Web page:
It was like a 139-day schedule, but then you weren't allowed up in the mountains at all if there was a cloud in the sky. So it had to be completely clear because the safety people, mountaineering people, very skillful, told us that if you see one little cloud in the sky, within 15 minutes, you can be in the storm. We did get caught out. You should have a look at the making of that film. It's probably on the DVD. You'll see the whole crew walking through a blizzard trying to get down off the mountain.

You were early to the Ben Mendelsohn party with that movie.

Yeah, I was. I cast him. Ben was lovely. I'm so thrilled that, first of all, he's a terrific actor so he deserves everything he's got. He's now become very successful as I guess a character actor but he's in all sorts of things at the moment.

You showed another side of Jackie Chan in "The Foreigner." Was that intentional on your part?

Yeah. Well, the thing in "The Foreigner" was that Jackie had to suppress all his natural instincts, certainly in the action scenes. I was quite tough on him in terms of I wanted to keep the old man feel about him. I made his body language hunched and a little bit old man-ish. Jackie was 65 at the time, but he's a very fit, well proportioned guy.

I kept the action all within military, if you know what I mean. I wanted it to be military. I didn't want any of his tricks or any of his dropping ladders over the heads of waiters and all that stuff that he does so brilliantly. So he agreed to do that. That was a great thing. He was very good in "The Karate Kid." I don't know if you saw that.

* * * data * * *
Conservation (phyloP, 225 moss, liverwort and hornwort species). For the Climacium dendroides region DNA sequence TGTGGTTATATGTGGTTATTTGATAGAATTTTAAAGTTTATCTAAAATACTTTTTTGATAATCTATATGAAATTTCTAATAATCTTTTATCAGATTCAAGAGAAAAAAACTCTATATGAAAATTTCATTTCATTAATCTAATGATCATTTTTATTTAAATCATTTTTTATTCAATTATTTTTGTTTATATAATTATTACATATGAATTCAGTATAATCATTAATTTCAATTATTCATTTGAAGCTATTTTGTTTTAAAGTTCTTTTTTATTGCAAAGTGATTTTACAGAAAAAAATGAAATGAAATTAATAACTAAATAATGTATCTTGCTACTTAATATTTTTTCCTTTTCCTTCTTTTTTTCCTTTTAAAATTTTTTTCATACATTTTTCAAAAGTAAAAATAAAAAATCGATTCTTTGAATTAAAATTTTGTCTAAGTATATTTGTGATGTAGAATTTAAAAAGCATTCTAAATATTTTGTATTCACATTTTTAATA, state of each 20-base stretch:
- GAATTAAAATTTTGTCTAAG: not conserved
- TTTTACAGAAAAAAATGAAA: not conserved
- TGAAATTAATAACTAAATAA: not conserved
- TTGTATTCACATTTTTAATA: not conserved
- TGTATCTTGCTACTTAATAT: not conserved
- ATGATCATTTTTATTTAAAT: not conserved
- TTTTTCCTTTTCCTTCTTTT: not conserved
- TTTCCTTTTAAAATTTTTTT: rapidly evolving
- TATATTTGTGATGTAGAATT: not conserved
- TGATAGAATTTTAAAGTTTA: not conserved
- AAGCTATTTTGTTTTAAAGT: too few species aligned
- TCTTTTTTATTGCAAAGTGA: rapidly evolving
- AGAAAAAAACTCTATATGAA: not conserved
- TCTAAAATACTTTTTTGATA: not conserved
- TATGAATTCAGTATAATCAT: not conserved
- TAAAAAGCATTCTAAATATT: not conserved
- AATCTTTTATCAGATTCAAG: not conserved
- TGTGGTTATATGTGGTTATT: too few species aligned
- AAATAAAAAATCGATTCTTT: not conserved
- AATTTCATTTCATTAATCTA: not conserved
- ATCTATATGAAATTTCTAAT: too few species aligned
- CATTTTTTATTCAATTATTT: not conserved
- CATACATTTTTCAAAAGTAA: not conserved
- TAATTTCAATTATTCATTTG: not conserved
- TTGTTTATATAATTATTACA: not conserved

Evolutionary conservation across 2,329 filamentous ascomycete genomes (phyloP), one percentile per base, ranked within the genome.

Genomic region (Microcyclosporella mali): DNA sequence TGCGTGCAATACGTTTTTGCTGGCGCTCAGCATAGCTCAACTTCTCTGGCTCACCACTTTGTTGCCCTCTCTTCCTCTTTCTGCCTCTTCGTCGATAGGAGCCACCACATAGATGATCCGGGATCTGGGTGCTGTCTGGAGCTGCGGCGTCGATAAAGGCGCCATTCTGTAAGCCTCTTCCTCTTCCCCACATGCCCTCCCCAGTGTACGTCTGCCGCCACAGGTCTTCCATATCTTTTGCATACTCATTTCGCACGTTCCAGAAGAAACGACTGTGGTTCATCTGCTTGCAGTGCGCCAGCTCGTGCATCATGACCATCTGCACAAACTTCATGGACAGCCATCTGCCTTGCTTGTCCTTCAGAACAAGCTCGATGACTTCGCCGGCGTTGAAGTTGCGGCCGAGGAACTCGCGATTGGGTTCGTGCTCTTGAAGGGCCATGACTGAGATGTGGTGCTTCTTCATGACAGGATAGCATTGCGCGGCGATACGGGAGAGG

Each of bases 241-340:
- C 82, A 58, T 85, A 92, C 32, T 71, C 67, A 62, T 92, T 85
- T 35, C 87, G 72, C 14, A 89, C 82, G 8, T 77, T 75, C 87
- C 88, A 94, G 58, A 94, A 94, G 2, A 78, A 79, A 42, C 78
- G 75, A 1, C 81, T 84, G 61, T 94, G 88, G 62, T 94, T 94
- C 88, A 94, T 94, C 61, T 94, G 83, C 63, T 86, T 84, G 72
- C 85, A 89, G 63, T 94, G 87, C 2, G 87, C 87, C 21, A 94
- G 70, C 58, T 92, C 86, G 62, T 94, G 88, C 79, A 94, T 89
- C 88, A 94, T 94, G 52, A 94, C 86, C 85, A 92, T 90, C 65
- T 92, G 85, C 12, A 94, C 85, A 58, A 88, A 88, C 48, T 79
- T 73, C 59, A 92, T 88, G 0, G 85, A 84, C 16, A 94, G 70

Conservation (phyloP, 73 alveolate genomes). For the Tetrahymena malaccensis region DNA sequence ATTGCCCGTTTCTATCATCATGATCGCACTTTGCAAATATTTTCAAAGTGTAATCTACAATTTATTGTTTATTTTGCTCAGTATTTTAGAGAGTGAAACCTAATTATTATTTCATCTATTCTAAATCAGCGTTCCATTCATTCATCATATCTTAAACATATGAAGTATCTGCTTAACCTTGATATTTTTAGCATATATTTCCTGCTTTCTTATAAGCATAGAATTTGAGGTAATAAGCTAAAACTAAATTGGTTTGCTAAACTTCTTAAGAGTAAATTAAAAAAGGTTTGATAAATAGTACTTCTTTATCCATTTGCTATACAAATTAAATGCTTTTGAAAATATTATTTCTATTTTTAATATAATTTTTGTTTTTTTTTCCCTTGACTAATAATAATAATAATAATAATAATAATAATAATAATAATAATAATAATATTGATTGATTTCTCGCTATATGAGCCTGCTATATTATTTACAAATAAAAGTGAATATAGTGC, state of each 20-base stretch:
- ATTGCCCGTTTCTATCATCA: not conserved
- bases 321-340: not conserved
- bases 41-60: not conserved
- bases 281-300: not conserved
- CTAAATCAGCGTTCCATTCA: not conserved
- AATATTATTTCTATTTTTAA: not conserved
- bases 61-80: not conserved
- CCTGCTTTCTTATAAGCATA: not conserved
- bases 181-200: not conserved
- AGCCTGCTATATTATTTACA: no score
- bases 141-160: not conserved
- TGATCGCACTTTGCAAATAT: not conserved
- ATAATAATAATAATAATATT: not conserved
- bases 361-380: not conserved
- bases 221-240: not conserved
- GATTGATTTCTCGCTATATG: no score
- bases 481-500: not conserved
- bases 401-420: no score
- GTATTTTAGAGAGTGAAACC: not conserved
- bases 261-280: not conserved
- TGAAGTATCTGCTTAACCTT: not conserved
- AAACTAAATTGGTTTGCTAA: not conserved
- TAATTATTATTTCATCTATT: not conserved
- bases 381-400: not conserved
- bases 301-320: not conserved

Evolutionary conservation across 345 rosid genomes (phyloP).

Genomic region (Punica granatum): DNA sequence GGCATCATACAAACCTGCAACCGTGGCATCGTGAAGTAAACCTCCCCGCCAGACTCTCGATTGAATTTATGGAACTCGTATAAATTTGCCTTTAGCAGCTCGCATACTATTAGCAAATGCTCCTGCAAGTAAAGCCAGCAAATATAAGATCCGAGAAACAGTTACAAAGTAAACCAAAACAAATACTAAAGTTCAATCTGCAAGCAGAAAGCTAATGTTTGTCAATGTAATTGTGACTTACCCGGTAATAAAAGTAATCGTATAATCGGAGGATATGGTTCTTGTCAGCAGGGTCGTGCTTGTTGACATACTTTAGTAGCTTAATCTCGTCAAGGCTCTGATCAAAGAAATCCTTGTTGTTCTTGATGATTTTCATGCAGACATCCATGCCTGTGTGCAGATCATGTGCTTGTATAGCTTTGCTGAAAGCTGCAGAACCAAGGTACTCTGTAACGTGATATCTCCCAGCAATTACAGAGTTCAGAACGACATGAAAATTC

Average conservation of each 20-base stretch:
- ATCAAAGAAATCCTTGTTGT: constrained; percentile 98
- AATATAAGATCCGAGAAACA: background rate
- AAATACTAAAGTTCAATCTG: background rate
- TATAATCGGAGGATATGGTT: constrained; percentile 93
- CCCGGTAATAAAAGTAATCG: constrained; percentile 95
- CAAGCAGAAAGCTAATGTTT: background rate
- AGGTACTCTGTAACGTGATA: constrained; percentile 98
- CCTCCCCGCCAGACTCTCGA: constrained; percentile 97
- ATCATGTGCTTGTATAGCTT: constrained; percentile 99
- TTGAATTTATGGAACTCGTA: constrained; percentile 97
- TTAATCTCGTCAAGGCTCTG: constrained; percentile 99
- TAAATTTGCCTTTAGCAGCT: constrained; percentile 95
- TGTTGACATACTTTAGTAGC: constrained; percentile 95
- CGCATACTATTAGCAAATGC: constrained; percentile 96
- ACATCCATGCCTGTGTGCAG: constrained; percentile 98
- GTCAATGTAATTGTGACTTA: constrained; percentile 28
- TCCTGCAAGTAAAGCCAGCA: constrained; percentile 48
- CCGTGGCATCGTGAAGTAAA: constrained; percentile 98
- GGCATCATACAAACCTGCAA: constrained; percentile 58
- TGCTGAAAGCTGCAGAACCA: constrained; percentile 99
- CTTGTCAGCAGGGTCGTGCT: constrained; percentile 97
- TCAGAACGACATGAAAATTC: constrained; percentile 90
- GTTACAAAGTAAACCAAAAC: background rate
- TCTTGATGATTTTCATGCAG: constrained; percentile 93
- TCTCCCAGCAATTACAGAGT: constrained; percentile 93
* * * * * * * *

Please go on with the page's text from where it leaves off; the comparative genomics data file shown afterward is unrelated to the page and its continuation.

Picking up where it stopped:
He's very good in that.

He was excellent. And again, it was a serious role. It wasn't a funny role. And that was what convinced me he could be really good. He's a fine actor, Jackie, outside of what he does so brilliantly, which is obviously all the action and stuff. He's a terrific guy too. What you see is what you get.

Cliff Martinez's score for that was excellent, too.

Isn't it? Wasn't it great? Yeah, it was really good. On these films, we don't have a lot of money for music and post-production, of course. When you're budgeting the film, post tends to get pushed to the background and the money for music is difficult. So you have to go out and search for people who are very good, and secondly, want to do your movie because you clearly can't pay them probably what they would normally expect for a movie. But that's the independent world. Of course, that's why it happens.

What's one project that's always been a struggle for you to get made? Do you have that one movie you see so clearly in your head that you've yet to make?

There's one project which I really love called "The Berlin Game." I haven't managed to pull it off yet, but it's something about joining the war in 1941 before the Americans went into war. And Ian Fleming was given the task of finding a group of soldiers to go in and stop the train, the gold train, and what he does is he goes to America and hires this group of bank robbers, who speak German. They're from the German community. And these guys go in, and they have to stop that train and get the gold. First of all, there's a lot of humor, number one. It's kind of the tone of "Kelly's Heroes." It's a terrific script with a fantastic twist at the end, which is a script I would love to make. I might be in a position to make it now, I hope, so we'll see.